Lawns of Herbs
Answered by: Inge Poot
Question from: Sherry Woodley
Posted on: November 18, 1998

I will be landscaping a new yard in spring 1999. Will be challenged by some steep sunny slopes too on two sides of the lot and rocky, clay soil. We will probably pine straw the slopes and plant some plants to keep down erosion. On the flat areas of the yard around the house, my husband and I do not want to have the typical lawn because we feel it isn’t that great for the environment (lawn mower fumes and so on) so we are looking for alternatives. I have heard a little bit about herbal lawns and was wondering what herbs would do well in a sunny environment in zone 7 (Raleigh, NC). Are there perennial herbs that would stay green year round? Would I plant seeds or plants?

Since you have rocky soil, mowing a lawn is not really an option, unless you are willing to sift the top soil and later remove any rocks brought to the surface by the freezing and thawing of the winter.

However, on the slope you might like to try Arp rosemary for an evergreen look. Trimming the plants once a year would keep them at the desired height limit.

Another evergreen choice would be a thyme. Creeping thyme would eventually form a nice tight, but low mat while some of the upright varieties would be taller but would have to be planted more densely, because they will not spread as much.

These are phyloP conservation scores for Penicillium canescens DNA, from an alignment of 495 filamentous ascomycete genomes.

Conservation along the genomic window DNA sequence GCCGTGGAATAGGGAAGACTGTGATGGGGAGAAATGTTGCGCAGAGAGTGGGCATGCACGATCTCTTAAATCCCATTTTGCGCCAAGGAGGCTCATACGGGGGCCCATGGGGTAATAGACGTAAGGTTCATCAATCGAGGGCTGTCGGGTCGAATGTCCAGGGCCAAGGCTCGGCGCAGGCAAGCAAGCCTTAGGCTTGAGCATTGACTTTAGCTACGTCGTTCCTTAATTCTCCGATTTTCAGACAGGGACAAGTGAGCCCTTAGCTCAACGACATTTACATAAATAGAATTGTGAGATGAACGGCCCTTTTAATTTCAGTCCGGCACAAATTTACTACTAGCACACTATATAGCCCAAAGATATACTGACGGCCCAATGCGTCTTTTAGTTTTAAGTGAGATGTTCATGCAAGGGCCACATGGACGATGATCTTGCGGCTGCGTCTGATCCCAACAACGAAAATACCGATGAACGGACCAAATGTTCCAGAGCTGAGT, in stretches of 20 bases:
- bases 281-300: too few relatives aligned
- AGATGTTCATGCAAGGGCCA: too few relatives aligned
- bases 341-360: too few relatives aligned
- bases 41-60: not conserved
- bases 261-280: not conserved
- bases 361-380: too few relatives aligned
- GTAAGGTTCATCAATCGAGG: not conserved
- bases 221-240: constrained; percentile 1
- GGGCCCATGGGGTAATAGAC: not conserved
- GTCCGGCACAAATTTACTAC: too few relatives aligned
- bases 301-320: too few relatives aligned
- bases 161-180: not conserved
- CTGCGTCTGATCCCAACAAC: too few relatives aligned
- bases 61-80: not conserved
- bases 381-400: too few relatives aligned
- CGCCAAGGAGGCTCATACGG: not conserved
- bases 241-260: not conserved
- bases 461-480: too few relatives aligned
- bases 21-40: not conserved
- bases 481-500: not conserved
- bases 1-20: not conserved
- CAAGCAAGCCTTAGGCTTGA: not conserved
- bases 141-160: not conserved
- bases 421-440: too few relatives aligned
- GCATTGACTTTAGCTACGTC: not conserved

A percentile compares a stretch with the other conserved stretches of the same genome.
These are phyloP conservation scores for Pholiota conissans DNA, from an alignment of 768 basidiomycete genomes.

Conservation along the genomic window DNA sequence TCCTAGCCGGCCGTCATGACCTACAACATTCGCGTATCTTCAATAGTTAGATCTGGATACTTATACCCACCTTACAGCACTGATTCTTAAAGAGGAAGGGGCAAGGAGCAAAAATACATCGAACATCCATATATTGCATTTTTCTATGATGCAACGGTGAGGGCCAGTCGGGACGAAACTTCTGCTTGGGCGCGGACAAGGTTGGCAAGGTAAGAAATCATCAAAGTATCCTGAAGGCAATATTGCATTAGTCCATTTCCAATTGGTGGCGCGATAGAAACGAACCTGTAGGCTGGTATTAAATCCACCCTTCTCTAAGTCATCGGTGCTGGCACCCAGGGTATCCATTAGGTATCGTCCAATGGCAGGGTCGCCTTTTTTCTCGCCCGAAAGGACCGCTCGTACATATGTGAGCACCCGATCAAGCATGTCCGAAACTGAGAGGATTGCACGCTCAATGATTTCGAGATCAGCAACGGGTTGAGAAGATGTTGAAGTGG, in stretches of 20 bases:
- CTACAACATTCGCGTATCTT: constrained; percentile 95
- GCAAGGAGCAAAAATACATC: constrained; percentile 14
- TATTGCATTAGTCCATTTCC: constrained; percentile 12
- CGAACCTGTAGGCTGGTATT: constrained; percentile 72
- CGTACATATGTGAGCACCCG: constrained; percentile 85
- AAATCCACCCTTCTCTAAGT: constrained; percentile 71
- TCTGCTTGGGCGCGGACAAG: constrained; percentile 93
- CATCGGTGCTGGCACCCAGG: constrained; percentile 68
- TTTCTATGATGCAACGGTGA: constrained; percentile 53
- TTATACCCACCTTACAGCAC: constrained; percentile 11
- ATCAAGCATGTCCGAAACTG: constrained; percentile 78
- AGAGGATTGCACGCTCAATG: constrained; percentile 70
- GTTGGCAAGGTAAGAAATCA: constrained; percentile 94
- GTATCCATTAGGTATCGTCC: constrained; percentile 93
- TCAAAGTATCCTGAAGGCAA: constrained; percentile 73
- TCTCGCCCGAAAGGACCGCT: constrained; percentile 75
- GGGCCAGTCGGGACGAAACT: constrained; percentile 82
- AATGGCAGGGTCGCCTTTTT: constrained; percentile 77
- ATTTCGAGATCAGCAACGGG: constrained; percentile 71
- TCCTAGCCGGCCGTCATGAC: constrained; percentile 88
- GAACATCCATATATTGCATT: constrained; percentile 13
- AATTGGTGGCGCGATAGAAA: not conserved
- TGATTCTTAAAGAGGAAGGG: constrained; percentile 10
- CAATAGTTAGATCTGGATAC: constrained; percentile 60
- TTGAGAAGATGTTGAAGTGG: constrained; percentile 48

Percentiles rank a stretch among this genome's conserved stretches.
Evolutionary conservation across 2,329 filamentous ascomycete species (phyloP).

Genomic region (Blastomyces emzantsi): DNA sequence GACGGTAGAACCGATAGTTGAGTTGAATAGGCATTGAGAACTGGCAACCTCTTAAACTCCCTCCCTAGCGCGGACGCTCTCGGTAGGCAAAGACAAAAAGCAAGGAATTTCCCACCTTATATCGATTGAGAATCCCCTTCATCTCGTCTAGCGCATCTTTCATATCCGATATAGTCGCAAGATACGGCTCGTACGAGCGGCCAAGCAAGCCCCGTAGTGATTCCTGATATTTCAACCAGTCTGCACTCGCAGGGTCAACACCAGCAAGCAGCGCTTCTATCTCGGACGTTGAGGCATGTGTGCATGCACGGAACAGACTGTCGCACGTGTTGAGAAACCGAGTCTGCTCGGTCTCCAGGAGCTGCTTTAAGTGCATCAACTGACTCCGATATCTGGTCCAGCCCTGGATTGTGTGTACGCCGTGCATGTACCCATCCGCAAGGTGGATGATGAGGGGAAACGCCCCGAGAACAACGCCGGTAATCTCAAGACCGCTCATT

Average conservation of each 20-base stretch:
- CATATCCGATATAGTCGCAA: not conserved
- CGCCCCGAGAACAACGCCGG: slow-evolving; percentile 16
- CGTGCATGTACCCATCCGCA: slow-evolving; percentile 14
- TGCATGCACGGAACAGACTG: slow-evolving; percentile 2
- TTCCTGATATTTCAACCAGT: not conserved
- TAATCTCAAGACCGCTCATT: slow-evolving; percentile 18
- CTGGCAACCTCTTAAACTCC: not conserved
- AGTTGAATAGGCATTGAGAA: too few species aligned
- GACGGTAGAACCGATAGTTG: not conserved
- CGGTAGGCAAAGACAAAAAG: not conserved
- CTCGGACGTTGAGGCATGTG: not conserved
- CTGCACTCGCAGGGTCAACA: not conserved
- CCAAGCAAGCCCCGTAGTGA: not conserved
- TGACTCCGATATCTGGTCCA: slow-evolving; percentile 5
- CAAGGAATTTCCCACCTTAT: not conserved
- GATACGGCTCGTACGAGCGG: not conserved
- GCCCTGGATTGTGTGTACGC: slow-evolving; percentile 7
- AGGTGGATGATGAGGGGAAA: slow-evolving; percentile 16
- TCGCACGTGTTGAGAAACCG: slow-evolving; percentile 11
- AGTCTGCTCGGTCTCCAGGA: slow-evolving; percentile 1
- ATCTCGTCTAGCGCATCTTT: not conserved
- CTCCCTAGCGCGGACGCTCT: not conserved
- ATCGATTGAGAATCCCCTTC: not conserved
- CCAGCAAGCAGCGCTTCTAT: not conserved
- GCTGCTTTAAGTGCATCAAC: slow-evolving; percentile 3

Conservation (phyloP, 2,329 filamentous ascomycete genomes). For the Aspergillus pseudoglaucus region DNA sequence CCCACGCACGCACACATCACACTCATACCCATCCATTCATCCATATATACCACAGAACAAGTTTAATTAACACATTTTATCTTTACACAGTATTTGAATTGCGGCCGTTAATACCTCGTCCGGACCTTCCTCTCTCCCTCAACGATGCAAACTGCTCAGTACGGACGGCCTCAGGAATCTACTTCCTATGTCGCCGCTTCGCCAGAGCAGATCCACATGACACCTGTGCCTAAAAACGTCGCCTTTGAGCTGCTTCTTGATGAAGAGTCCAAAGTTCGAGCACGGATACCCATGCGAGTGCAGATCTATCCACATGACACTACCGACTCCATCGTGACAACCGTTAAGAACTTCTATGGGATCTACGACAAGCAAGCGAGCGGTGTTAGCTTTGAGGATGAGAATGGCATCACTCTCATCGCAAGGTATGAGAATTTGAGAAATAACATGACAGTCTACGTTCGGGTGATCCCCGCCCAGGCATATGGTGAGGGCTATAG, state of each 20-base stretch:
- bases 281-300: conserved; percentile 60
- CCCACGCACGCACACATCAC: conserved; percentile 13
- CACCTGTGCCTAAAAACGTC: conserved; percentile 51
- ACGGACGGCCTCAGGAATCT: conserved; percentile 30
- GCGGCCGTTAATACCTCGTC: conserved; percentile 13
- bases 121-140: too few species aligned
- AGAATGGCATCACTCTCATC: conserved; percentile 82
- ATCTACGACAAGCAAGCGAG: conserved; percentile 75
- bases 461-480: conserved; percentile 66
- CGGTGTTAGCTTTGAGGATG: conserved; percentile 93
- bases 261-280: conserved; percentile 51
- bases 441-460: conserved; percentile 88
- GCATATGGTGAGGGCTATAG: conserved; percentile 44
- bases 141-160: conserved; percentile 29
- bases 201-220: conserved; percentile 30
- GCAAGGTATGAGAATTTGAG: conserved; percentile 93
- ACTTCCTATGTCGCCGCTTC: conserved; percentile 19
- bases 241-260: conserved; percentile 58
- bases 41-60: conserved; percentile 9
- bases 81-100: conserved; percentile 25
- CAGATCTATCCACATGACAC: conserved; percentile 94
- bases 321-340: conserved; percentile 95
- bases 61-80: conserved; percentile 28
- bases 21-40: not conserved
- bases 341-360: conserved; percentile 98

You could also grow crown vetch or rupturewort on the slope, but they would not be evergreen.

For your herb lawn on the flat part you have a wonderful choice of herbs especially since your climate is just mild enough to make many lovely herbs winter hardy in your area. The thymes mentioned above would work very well, Roman chamomile would be lovely and many plants could be interplanted in the mats to produce a flowering meadow effect. You could use all of the varieties of garden sage with golden, purple and tricolor providing the lawn with colour even when they are not in bloom. For a tall accent Russian sage would be very dainty yet dramatic. The hardy lavenders would be just georgeous! Santolina would be quite pretty! Other choices are winter savory, sea lavender, wormwoods and other artemesias, yarrows, chives, Faasens catnip, catsfoot, English and ox-eye daisy, echinacea, bergamot, blue flax,feverfew, horehounds, hyssop, jacobs ladder, lady’s mantle, leopard lily, musk mallow, golden marguerite, common marjoram, golden and greek oregano, Kent Beauty oregano, sweet pink,painted daisy pyrethrum, silver sagebrush all would help to contribute to a colourful herb meadow in zone 7.

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